It was such a fun project to come in and get a handle of the situation and turn it into a well, oiled machine. I wasn’t expecting it, but I was able to nearly triple our sales over the course of five years just from having the right inventory stocked on the shelves. It turned into a game. How many bottles of a certain product can I have before I needed to order more, and not run out.
My coworkers were always amazed how I always knew exactly how many bottles of each product was on the shelf. Every once in a while there would be a product we had run out of and they would ask if I needed to back order it, but turns out it had been received by shipping just that morning, I had not had time to restock the shelves before we sold the product.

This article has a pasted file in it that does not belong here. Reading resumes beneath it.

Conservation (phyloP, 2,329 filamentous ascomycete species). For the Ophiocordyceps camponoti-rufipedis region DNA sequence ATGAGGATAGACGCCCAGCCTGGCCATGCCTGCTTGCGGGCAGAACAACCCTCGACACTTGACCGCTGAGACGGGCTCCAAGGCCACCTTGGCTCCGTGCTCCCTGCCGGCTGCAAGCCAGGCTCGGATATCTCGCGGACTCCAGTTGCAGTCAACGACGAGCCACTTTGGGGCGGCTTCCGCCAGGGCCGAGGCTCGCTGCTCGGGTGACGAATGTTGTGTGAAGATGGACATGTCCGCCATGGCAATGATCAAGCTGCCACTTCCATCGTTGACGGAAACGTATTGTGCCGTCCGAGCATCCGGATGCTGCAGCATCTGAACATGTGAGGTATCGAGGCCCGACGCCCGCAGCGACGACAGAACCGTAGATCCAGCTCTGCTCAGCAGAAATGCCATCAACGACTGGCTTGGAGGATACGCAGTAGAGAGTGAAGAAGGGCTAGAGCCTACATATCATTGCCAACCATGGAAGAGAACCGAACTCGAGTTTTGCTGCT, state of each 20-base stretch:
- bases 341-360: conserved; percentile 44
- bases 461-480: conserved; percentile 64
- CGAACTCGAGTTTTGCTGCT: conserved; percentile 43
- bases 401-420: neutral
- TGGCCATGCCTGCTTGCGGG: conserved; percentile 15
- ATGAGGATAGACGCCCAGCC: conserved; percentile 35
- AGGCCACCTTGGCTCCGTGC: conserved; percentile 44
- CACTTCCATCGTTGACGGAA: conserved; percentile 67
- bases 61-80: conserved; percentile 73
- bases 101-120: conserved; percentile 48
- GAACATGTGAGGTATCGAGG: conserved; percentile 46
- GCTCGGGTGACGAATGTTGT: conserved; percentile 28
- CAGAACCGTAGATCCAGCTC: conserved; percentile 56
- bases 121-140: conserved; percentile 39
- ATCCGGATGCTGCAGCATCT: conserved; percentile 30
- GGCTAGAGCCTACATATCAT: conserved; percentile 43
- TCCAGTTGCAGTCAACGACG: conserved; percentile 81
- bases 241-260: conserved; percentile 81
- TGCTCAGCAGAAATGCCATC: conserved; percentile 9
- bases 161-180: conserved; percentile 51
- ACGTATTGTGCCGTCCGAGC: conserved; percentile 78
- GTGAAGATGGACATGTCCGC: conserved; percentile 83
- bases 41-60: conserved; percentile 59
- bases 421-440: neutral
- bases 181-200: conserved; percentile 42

It is my super power. That job was the best thing that ever happened in my life up until that point. I also learned how to talk with patients and practice my social skills with them. I got really good at it. I even had the opportunity to provide customer service to some of the most difficult patients because I was patient in listening to their problems and working with them to provide the best solution for them. I practiced my empathy with them and discovered if I can show emotion for their situation, they will be helpful and kind to me in return. That is such a good skill to learn and have.
So if I was cured of my autism, does that mean I will no longer be able to hyper-focus on inventory management, and care about those games I played with each product to see how close I could get without actually running out?
I think my employer would probably have been disappointed if I suddenly lost that ability but I could finally have a neuro-typical conversation.
I guess what I’m trying to say is autism is not all bad. It’s good. Just because there are some down sides to being autistic doesn’t mean it’s something that must be gotten rid of.